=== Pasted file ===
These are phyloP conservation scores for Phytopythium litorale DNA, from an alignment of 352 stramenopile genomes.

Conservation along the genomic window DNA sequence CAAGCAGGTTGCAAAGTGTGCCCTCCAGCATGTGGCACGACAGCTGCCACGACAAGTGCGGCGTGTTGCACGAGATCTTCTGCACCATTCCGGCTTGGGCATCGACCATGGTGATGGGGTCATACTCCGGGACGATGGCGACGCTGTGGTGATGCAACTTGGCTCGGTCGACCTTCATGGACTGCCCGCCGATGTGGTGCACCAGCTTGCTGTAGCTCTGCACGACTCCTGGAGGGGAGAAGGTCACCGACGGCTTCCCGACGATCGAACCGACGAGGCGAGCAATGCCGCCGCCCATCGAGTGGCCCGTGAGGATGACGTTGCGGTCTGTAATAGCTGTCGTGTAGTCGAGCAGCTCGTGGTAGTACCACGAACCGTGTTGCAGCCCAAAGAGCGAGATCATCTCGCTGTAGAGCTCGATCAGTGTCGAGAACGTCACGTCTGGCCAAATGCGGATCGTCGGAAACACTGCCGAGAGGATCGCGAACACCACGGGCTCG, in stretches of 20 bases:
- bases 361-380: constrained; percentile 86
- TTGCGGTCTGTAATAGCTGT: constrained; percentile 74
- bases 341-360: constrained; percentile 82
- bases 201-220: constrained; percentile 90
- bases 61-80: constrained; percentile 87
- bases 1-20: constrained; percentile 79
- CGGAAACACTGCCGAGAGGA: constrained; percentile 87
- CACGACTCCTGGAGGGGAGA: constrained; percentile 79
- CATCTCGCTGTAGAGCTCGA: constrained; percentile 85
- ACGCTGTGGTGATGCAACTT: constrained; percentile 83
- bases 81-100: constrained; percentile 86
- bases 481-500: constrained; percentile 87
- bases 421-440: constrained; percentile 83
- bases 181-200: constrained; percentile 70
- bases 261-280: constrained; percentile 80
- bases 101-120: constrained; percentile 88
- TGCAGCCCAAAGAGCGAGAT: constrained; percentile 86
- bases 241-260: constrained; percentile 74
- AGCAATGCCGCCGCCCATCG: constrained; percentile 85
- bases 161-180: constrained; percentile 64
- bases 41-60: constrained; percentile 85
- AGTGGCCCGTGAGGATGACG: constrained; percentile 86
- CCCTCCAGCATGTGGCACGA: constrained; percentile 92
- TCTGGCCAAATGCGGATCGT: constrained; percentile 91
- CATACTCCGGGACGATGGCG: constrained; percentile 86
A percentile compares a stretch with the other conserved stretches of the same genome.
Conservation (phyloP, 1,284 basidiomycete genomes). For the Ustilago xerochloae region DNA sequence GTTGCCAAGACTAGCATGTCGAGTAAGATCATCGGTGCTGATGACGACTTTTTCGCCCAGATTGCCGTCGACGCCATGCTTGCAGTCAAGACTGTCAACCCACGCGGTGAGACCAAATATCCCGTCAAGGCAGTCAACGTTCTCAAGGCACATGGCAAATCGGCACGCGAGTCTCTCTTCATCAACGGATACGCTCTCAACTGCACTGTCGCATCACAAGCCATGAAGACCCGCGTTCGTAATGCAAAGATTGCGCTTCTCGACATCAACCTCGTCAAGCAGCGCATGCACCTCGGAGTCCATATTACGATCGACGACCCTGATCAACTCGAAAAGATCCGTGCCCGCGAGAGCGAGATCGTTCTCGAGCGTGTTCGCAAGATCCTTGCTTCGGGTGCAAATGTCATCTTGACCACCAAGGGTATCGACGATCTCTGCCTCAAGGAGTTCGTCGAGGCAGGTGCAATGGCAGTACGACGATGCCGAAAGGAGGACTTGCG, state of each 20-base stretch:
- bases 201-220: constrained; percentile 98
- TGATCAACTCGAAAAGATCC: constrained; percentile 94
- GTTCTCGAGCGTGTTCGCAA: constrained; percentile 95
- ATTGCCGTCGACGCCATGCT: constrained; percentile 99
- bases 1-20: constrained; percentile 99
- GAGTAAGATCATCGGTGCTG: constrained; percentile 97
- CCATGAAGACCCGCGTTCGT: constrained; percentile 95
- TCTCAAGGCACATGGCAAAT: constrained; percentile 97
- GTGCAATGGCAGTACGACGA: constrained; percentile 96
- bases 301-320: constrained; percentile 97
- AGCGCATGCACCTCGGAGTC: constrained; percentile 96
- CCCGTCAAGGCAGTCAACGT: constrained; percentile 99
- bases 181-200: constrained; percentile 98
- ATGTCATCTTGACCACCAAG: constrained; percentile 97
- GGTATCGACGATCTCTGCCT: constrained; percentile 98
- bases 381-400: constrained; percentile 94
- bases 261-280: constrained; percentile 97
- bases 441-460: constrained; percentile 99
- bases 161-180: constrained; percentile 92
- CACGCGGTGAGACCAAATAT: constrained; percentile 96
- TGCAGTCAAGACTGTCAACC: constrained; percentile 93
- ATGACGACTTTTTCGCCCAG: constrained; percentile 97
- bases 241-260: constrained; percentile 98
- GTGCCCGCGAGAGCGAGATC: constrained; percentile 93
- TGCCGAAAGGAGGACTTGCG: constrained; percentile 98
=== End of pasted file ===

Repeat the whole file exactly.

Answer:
These are phyloP conservation scores for Phytopythium litorale DNA, from an alignment of 352 stramenopile genomes.

Conservation along the genomic window DNA sequence CAAGCAGGTTGCAAAGTGTGCCCTCCAGCATGTGGCACGACAGCTGCCACGACAAGTGCGGCGTGTTGCACGAGATCTTCTGCACCATTCCGGCTTGGGCATCGACCATGGTGATGGGGTCATACTCCGGGACGATGGCGACGCTGTGGTGATGCAACTTGGCTCGGTCGACCTTCATGGACTGCCCGCCGATGTGGTGCACCAGCTTGCTGTAGCTCTGCACGACTCCTGGAGGGGAGAAGGTCACCGACGGCTTCCCGACGATCGAACCGACGAGGCGAGCAATGCCGCCGCCCATCGAGTGGCCCGTGAGGATGACGTTGCGGTCTGTAATAGCTGTCGTGTAGTCGAGCAGCTCGTGGTAGTACCACGAACCGTGTTGCAGCCCAAAGAGCGAGATCATCTCGCTGTAGAGCTCGATCAGTGTCGAGAACGTCACGTCTGGCCAAATGCGGATCGTCGGAAACACTGCCGAGAGGATCGCGAACACCACGGGCTCG, in stretches of 20 bases:
- bases 361-380: constrained; percentile 86
- TTGCGGTCTGTAATAGCTGT: constrained; percentile 74
- bases 341-360: constrained; percentile 82
- bases 201-220: constrained; percentile 90
- bases 61-80: constrained; percentile 87
- bases 1-20: constrained; percentile 79
- CGGAAACACTGCCGAGAGGA: constrained; percentile 87
- CACGACTCCTGGAGGGGAGA: constrained; percentile 79
- CATCTCGCTGTAGAGCTCGA: constrained; percentile 85
- ACGCTGTGGTGATGCAACTT: constrained; percentile 83
- bases 81-100: constrained; percentile 86
- bases 481-500: constrained; percentile 87
- bases 421-440: constrained; percentile 83
- bases 181-200: constrained; percentile 70
- bases 261-280: constrained; percentile 80
- bases 101-120: constrained; percentile 88
- TGCAGCCCAAAGAGCGAGAT: constrained; percentile 86
- bases 241-260: constrained; percentile 74
- AGCAATGCCGCCGCCCATCG: constrained; percentile 85
- bases 161-180: constrained; percentile 64
- bases 41-60: constrained; percentile 85
- AGTGGCCCGTGAGGATGACG: constrained; percentile 86
- CCCTCCAGCATGTGGCACGA: constrained; percentile 92
- TCTGGCCAAATGCGGATCGT: constrained; percentile 91
- CATACTCCGGGACGATGGCG: constrained; percentile 86
A percentile compares a stretch with the other conserved stretches of the same genome.
Conservation (phyloP, 1,284 basidiomycete genomes). For the Ustilago xerochloae region DNA sequence GTTGCCAAGACTAGCATGTCGAGTAAGATCATCGGTGCTGATGACGACTTTTTCGCCCAGATTGCCGTCGACGCCATGCTTGCAGTCAAGACTGTCAACCCACGCGGTGAGACCAAATATCCCGTCAAGGCAGTCAACGTTCTCAAGGCACATGGCAAATCGGCACGCGAGTCTCTCTTCATCAACGGATACGCTCTCAACTGCACTGTCGCATCACAAGCCATGAAGACCCGCGTTCGTAATGCAAAGATTGCGCTTCTCGACATCAACCTCGTCAAGCAGCGCATGCACCTCGGAGTCCATATTACGATCGACGACCCTGATCAACTCGAAAAGATCCGTGCCCGCGAGAGCGAGATCGTTCTCGAGCGTGTTCGCAAGATCCTTGCTTCGGGTGCAAATGTCATCTTGACCACCAAGGGTATCGACGATCTCTGCCTCAAGGAGTTCGTCGAGGCAGGTGCAATGGCAGTACGACGATGCCGAAAGGAGGACTTGCG, state of each 20-base stretch:
- bases 201-220: constrained; percentile 98
- TGATCAACTCGAAAAGATCC: constrained; percentile 94
- GTTCTCGAGCGTGTTCGCAA: constrained; percentile 95
- ATTGCCGTCGACGCCATGCT: constrained; percentile 99
- bases 1-20: constrained; percentile 99
- GAGTAAGATCATCGGTGCTG: constrained; percentile 97
- CCATGAAGACCCGCGTTCGT: constrained; percentile 95
- TCTCAAGGCACATGGCAAAT: constrained; percentile 97
- GTGCAATGGCAGTACGACGA: constrained; percentile 96
- bases 301-320: constrained; percentile 97
- AGCGCATGCACCTCGGAGTC: constrained; percentile 96
- CCCGTCAAGGCAGTCAACGT: constrained; percentile 99
- bases 181-200: constrained; percentile 98
- ATGTCATCTTGACCACCAAG: constrained; percentile 97
- GGTATCGACGATCTCTGCCT: constrained; percentile 98
- bases 381-400: constrained; percentile 94
- bases 261-280: constrained; percentile 97
- bases 441-460: constrained; percentile 99
- bases 161-180: constrained; percentile 92
- CACGCGGTGAGACCAAATAT: constrained; percentile 96
- TGCAGTCAAGACTGTCAACC: constrained; percentile 93
- ATGACGACTTTTTCGCCCAG: constrained; percentile 97
- bases 241-260: constrained; percentile 98
- GTGCCCGCGAGAGCGAGATC: constrained; percentile 93
- TGCCGAAAGGAGGACTTGCG: constrained; percentile 98